Casel’s work contains many insights, but his theory of the efficacious presence of Christ’s saving deeds in the sacraments creates, perhaps, even more ambiguities about the nature of the sacraments and their mode of causation than the insights that it contains. In particular, Casel never clarifies how a completed historical event, a saving action, is made present to a recipient who is separated from the event in time and space. For Casel, it is not the power of Christ’s saving acts, or a mediation or participation in them through the signification of the signs, but the presence of the events themselves that constitutes the mystery of the sacraments.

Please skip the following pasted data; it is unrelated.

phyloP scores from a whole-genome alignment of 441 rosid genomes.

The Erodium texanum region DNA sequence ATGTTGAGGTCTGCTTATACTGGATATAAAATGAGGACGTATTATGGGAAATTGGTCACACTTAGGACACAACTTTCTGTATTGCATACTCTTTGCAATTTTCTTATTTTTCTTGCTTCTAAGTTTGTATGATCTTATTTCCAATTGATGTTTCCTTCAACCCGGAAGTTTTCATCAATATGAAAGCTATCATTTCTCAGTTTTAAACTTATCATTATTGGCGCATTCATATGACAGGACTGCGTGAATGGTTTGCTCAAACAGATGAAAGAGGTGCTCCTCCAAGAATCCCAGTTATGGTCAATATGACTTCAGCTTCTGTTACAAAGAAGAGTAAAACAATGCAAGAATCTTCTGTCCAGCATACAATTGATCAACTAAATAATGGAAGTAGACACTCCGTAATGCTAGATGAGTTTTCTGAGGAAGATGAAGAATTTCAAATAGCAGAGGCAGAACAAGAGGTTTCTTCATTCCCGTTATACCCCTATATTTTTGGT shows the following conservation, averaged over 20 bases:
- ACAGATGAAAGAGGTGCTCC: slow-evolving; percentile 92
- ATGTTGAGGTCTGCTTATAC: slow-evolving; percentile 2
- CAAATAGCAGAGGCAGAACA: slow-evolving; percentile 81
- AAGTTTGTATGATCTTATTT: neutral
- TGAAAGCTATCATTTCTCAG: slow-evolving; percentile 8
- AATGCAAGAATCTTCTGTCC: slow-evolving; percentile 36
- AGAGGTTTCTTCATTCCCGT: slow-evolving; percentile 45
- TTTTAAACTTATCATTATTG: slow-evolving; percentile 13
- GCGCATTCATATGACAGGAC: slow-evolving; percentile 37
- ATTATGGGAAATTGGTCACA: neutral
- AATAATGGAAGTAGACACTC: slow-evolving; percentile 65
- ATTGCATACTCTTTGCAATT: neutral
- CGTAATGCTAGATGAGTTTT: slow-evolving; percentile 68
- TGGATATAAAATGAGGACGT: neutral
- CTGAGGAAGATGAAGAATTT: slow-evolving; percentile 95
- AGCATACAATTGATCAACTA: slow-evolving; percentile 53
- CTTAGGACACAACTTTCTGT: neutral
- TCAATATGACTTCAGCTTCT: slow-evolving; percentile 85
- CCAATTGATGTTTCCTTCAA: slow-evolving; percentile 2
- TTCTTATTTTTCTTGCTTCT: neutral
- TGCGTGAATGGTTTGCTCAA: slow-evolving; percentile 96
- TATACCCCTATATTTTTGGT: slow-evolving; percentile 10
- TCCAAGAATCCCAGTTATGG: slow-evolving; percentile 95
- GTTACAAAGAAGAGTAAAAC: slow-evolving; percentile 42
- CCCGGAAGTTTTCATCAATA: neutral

Furthermore, as Edward Schillebeeckx points out, Casel’s view of Christ’s saving deeds in history fails to account for their “perennial character.” Given that “time itself is irreversible,” Schillebeeckx observes, “a contradiction is inherent” in Casel’s thesis. “As the realization in human form of the redeeming Trinity,” Schillebeeckx argues against Casel, “the historical mysteries of Christ’s life, which were the personal acts of the God-man, are a permanent, enduring reality in the mode of the Lord’s existence in glory. The mystery of saving worship, or Christ’s act of redemption is, in the mode of glory, an eternally actual reality, as the Epistle to the Hebrews repeatedly stresses.”